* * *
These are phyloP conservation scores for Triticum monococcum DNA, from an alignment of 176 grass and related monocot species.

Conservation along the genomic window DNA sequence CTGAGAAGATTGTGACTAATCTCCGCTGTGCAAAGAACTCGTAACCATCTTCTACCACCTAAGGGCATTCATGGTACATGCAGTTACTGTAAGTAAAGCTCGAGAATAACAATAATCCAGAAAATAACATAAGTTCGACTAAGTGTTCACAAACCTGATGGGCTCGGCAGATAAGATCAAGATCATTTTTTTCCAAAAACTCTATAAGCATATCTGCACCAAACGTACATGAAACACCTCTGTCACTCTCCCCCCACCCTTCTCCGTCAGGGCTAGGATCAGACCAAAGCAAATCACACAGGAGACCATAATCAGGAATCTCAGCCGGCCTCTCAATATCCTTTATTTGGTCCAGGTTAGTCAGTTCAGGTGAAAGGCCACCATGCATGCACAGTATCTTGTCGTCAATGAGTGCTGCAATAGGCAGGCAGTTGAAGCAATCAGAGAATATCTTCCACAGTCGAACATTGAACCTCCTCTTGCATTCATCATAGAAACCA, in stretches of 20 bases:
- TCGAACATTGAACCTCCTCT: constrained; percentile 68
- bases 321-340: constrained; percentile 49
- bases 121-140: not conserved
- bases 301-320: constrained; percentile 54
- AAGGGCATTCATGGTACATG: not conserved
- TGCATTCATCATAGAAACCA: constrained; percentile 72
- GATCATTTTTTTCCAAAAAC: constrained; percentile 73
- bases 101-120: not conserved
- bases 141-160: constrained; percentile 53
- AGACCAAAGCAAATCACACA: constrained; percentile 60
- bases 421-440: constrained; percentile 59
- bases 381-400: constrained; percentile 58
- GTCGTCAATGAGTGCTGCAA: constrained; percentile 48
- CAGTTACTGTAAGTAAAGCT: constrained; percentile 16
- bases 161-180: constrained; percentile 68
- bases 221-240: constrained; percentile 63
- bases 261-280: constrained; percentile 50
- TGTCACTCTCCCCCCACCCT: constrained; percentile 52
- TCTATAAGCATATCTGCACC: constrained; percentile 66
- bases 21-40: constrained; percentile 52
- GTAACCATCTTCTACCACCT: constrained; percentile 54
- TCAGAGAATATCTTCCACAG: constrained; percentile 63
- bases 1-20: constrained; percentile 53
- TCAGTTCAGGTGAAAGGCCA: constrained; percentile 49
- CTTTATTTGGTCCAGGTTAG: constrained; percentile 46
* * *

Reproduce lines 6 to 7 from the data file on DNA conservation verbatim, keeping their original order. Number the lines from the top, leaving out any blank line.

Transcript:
- bases 301-320: constrained; percentile 54
- AAGGGCATTCATGGTACATG: not conserved